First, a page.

We need to harmonize the regulation of artificial intelligence | technology

Alphabet and Microsoft are two of the most betting companies on artificial intelligence.
Alphabet and Microsoft are two of the most betting companies on artificial intelligence.Given Rovik (Reuters)

We are at a historical moment when, given the advent of artificial intelligence, there is a general consensus on the need to regulate it. But how do we do it right? In the past decade, the debate over the management of this technology has gained momentum, multiplying the political proposals. A recent analysis at Stanford University put the numbers down for regulatory fever: From 2016 to 2022, the world went from one law on the matter to 37.

The presence of AI in legislative proceedings in 81 countries has increased nearly sevenfold. Spain leads the list with 273 signals, followed by Canada (211), the United Kingdom (146) and the United States (138). Not to mention, one of the initiatives with the greatest impact is yet to come: European AI law. What is clear is that there is a growing interest in the social impact of these new apps and a public outcry for borders to guide their development. The race for regulation is on and the world is looking to the superpowers for guidance because the fragmentation of rules affecting the most relevant technology of this century could have unintended consequences for almost everything, including international trade and the competitiveness of markets.countries.

With the advent of ChatGPT and the first steps towards artificial general intelligence (AGI), the technical discussion is focused on how to ensure that machines do not gain control. In the world, alignment or coordination It tries to make out what you want the systems to do and what they will actually do. This concern is what has led scientists such as George Hinton to ask, “If there is any way to control AI, we should figure it out before it’s too late” or even OpenAI researchers to share their concerns about technical development that is not compatible with humans. interests and moral principles.

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Those developing this technology are asking for it to be stopped, but curiously only for 6 months, while many other prominent researchers such as Timnit Gebru contend that what is needed is regulation that promotes transparency rather than a downtime. Google CEO or Bill Gates sees this as an impractical proposal to tackle the real problems this progress presents with full speed. They consider that we are facing the “most important advance” since the creation of computers and mobile phones.

Although there is no universal definition, artificial general intelligence is understood as a computational system capable of performing any human task and generating new knowledge. It would be more appropriate to call it GodAI. Nearly 40% of experts believe it could lead to a nuclear-type catastrophe, which is why even the most liberal businessmen are calling for regulation. However, rather than obsessing over regulation to contain something that has already spilled over, we should open up a global conversation, not just between governments, allowing us to review the incentives that shape technological development itself and agree on minimum guidelines for the years to come. A tangled regulatory solution that is difficult to implement and comply with with complete deglobalization does not appear to be the best solution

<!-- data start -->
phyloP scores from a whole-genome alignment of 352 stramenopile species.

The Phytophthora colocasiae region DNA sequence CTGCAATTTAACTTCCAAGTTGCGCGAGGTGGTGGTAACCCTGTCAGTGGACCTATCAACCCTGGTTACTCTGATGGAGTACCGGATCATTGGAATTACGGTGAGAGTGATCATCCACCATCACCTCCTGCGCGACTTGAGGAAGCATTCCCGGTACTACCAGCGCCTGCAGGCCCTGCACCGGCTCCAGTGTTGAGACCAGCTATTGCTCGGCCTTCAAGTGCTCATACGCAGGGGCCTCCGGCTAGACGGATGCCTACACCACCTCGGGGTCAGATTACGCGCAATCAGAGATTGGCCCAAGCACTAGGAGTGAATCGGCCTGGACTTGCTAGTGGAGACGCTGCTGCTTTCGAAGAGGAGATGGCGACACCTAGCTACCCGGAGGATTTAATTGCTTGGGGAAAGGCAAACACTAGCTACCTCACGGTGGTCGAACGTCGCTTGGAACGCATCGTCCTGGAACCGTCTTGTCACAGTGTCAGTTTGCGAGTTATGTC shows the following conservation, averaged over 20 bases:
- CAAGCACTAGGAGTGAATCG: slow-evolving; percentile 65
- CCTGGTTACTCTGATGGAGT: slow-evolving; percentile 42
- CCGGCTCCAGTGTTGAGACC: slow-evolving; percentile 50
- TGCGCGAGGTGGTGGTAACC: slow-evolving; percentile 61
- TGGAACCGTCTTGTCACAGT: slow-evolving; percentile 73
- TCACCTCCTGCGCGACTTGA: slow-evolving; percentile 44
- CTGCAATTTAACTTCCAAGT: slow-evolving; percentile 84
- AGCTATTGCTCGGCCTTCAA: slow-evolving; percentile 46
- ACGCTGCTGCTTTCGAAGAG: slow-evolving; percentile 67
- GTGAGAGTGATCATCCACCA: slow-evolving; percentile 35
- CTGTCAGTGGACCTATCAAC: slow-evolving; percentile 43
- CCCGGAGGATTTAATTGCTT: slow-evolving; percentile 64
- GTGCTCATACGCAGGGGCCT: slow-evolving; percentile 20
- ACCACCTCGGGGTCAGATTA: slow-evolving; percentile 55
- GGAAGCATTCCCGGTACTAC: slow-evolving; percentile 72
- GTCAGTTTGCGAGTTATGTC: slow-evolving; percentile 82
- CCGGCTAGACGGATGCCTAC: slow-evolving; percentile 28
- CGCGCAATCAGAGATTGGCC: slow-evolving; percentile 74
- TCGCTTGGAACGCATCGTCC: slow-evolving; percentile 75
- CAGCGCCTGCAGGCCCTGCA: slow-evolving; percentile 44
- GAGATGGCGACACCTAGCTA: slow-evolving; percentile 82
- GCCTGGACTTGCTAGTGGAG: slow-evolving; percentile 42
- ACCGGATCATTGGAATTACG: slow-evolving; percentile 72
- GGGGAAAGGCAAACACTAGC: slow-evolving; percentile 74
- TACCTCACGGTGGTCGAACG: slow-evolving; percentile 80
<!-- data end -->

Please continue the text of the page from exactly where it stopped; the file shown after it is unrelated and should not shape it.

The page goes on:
To get an idea of ​​the diversity of reaction from regulators to a technology application like ChatGPT, we just have to look at the movements of recent weeks. China has introduced a set of rules for services based on generative AI. Beijing’s intention, as reported by Reuters, is for companies to conduct security assessments before bringing their products to market. Its guidelines place the responsibility on service providers, who must ensure the legitimacy of the data used to train their technology solutions, as well as implement safeguards that avoid discrimination when creating algorithms and when using collected information.

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Italy decided to ban ChatGPT something that was later modified after privacy adjustments by the company. Along these lines, the European Data Protection Board (EDPB) has set up a working group of all national data protection authorities announcing new investigations into the most popular company of the moment: OpenAI. Is there just one provider of these wonderful language models? In contrast, countries such as the United Kingdom or India have chosen to avoid strict regulations at this discovery stage. It seems that they are betting on allowing technology to develop freely in order to unleash their technological offering that can boost their economies.

Given the diversity of strategies in different countries, with different national and corporate interests, the idea of ​​a unified regulatory framework for AI seems more like a dream than a feasible option. What are the alternatives between them? One of the frequent proposals in international forums is to create a global neutral international agency for artificial intelligence (IAI), with the guidance and participation of governments, large technology companies, non-profit organizations, global academics and society. As international governance builds dialogue to reach consensus on how to move forward at this technological inflection point, it may be interesting to update existing regulations and, in those new regulatory developments, to collaborate between countries so that their approaches and requirements align. It will be the only way to facilitate compliance.

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